Right now, how many cloud applications are being used in your small business? You may be surprised by the quantity and the potential lack of security that is exposing you and your business to risks. Fortunately, I have an effective solution and a set of easy-to-understand tips to share.
Real life example
I met with the manager of a local firm a few months ago who was overseeing their own IT and had done so for several years. The firm’s management was happily running Google Docs, Slack, QuickBooks Online and several other cloud applications. In addition to these organizational applications, their employees had complete autonomy over the applications that they were using daily — but the business had no oversight.
The manager asked me, “what kind of security concerns should we be having?”
The first thing that came to mind was that they probably have zero control over their online identities.
What do I mean by that?
If, for example, you have 10 employees with five cloud applications each, then there are 50 combinations of usernames and passwords out there on the Internet; and in most cases (at least with small companies), they will have no idea about the quality of those credentials or whether MFA is turned on (MFA is by far the most important security practice for protecting online accounts). This is a difficult problem to deal with as the identity crisis starts when the company is small and can grow into a monster very quickly. The fable of the boiling frog fits this situation perfectly.
An effective solution
Luckily, there are effective solutions to this very common problem. First, some fundamental security training would help here.
Employees need training on how to set secure passwords and avoid reuse by utilizing a password manager (within a business account). On top of that, MFA should be encouraged. But this alone is not a complete approach. For example, you don’t know if your employees are setting complex and unique passwords.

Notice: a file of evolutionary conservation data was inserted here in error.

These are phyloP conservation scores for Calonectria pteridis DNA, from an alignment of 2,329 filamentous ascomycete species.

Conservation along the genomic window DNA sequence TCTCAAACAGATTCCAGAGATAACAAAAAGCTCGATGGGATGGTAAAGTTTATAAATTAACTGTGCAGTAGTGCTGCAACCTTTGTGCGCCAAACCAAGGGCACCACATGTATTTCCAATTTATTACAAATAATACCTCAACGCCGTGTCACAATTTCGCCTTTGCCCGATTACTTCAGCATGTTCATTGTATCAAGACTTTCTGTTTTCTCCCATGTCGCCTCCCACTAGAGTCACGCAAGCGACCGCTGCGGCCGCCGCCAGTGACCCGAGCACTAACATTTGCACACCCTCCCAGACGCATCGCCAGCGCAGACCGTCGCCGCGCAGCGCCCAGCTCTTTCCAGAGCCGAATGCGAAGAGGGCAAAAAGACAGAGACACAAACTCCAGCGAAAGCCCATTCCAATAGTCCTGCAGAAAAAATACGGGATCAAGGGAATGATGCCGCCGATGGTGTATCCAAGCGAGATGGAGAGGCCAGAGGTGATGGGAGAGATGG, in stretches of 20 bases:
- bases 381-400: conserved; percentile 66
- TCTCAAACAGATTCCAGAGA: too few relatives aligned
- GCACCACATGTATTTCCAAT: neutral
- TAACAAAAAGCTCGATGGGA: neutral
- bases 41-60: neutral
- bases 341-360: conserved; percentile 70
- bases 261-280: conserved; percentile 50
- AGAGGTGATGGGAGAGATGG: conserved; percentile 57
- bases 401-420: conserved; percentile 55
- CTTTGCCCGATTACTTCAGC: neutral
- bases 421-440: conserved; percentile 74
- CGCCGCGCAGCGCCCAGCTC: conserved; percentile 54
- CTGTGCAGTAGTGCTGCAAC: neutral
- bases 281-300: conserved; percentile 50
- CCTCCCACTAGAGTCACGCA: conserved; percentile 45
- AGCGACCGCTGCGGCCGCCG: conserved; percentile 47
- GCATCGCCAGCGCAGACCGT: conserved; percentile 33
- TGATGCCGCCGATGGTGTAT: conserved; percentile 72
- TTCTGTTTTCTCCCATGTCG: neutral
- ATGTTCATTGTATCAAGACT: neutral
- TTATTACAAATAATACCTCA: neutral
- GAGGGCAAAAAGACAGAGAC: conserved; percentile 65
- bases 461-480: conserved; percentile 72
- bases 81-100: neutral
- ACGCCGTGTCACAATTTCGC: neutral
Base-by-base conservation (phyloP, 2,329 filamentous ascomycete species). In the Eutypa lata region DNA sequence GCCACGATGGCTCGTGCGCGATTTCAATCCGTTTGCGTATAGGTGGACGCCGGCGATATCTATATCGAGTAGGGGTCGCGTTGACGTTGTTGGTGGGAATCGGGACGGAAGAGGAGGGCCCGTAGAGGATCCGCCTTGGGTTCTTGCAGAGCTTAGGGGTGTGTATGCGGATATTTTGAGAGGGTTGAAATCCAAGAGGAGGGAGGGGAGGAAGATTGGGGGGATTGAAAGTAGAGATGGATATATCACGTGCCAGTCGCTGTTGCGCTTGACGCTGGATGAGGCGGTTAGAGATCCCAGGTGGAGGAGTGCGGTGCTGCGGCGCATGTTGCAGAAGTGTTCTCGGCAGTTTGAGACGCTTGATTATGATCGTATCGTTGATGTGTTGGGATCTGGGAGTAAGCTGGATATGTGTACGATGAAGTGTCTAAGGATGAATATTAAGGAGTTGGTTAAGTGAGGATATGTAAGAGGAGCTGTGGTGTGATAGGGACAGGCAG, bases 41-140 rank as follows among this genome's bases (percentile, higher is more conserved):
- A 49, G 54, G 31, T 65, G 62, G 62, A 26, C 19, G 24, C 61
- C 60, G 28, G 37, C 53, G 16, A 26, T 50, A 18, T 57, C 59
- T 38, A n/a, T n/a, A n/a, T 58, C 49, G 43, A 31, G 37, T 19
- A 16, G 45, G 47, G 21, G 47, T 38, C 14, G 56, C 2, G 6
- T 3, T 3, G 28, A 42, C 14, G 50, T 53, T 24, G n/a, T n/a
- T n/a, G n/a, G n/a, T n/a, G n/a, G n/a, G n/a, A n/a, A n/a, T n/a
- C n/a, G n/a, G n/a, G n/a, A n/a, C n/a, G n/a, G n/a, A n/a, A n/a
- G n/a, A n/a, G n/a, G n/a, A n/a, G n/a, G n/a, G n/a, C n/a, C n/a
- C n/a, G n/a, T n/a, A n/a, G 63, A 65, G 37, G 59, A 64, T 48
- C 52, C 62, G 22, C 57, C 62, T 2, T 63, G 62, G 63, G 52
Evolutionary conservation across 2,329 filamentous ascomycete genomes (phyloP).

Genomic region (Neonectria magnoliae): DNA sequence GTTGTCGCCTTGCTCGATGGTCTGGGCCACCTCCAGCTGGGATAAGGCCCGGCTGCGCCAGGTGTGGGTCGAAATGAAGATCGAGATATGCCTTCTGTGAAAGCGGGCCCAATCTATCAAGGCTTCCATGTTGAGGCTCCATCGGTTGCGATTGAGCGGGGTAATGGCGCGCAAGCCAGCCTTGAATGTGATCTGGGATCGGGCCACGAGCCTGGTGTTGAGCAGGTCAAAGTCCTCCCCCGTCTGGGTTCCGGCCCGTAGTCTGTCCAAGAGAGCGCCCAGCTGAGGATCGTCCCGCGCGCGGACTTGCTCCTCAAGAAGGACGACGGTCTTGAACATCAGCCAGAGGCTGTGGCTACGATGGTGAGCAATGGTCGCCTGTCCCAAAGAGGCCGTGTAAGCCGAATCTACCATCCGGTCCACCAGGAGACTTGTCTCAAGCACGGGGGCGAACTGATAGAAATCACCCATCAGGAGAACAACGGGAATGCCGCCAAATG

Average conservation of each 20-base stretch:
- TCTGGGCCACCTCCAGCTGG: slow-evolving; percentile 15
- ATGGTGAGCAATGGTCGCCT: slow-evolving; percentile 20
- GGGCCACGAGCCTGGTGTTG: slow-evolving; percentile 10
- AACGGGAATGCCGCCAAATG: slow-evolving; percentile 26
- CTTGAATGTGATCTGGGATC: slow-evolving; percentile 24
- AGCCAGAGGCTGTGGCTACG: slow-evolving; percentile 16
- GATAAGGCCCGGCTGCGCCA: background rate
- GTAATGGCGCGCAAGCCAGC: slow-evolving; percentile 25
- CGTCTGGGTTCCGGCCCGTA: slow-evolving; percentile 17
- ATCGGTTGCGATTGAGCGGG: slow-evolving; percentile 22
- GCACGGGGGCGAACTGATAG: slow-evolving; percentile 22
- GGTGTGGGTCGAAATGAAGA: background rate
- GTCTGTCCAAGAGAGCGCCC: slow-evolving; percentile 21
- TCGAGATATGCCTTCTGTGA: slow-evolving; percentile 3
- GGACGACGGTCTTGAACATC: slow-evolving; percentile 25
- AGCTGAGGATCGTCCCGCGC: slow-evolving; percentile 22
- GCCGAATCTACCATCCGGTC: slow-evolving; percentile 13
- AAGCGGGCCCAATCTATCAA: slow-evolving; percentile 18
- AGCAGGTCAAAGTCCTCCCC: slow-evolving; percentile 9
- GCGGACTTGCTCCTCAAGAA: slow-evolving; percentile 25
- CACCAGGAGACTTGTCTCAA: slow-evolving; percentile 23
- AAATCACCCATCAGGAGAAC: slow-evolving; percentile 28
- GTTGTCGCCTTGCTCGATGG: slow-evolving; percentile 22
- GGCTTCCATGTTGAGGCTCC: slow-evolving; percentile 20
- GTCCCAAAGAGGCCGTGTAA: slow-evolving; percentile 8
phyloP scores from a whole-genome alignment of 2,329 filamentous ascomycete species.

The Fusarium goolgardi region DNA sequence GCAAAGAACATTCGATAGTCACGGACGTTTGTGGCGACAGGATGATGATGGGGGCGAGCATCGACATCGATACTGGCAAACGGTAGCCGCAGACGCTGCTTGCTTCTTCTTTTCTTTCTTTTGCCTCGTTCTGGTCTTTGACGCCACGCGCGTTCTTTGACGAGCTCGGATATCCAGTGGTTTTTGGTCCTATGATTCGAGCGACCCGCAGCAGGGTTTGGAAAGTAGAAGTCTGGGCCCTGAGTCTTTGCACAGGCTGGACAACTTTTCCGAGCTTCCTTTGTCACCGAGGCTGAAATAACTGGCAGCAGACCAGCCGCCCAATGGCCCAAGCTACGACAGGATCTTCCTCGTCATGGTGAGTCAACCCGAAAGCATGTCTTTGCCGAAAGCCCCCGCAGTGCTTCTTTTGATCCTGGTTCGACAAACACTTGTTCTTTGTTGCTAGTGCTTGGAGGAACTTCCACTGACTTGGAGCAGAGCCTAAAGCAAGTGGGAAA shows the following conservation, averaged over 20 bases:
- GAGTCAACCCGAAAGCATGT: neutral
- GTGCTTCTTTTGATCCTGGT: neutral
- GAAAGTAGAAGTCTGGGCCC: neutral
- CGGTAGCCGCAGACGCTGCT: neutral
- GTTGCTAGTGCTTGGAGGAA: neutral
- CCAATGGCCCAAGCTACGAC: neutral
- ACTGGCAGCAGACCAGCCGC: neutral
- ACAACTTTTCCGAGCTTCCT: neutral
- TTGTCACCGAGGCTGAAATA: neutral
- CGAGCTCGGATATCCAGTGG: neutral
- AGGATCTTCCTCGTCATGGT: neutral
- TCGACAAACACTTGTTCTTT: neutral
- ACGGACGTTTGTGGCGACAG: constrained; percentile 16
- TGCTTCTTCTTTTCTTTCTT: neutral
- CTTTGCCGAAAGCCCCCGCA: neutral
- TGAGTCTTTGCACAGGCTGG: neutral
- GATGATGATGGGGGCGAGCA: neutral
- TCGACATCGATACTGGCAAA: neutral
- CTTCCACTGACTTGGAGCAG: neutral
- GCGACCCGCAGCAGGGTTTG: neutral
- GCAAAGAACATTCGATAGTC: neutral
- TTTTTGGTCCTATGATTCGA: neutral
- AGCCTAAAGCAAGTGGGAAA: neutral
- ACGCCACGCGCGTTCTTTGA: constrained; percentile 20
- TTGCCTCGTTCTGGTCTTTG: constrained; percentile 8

You can insist that they do, but you just can’t know for sure. What works best (in addition to education) is Single Sign On (SSO) services. With SSO, you tie multiple cloud accounts back to a single identity, thus consolidating your cloud accounts and returning some control back to your organization. A commonly used SSO provider is Microsoft (there are others). If you setup your Microsoft 365 account securely (with MFA enabled), you can then link other cloud applications to your Microsoft account by configuring their respective SSO settings.
For example, if you use the program Slack on top of Microsoft 365, both could be accessed with the Microsoft account by configuring SSO within Slack.
This makes signing on secure and tremendously simple for staff: one account, one set of credentials, one MFA code, and one account to disable if the employee ever leaves!
Of course, reigning all of this in is not always easy. Not all cloud apps support SSO and sometimes there are fees involved with SSO. You may also not even know about all the cloud apps that are in use. But by consolidating accounts, where possible, in addition to educating your users, you can make a huge dent with this problem of having a lack of control over online identities.
Email us with your questions about Single Sign On or anything mentioned in this article to: email@example.com.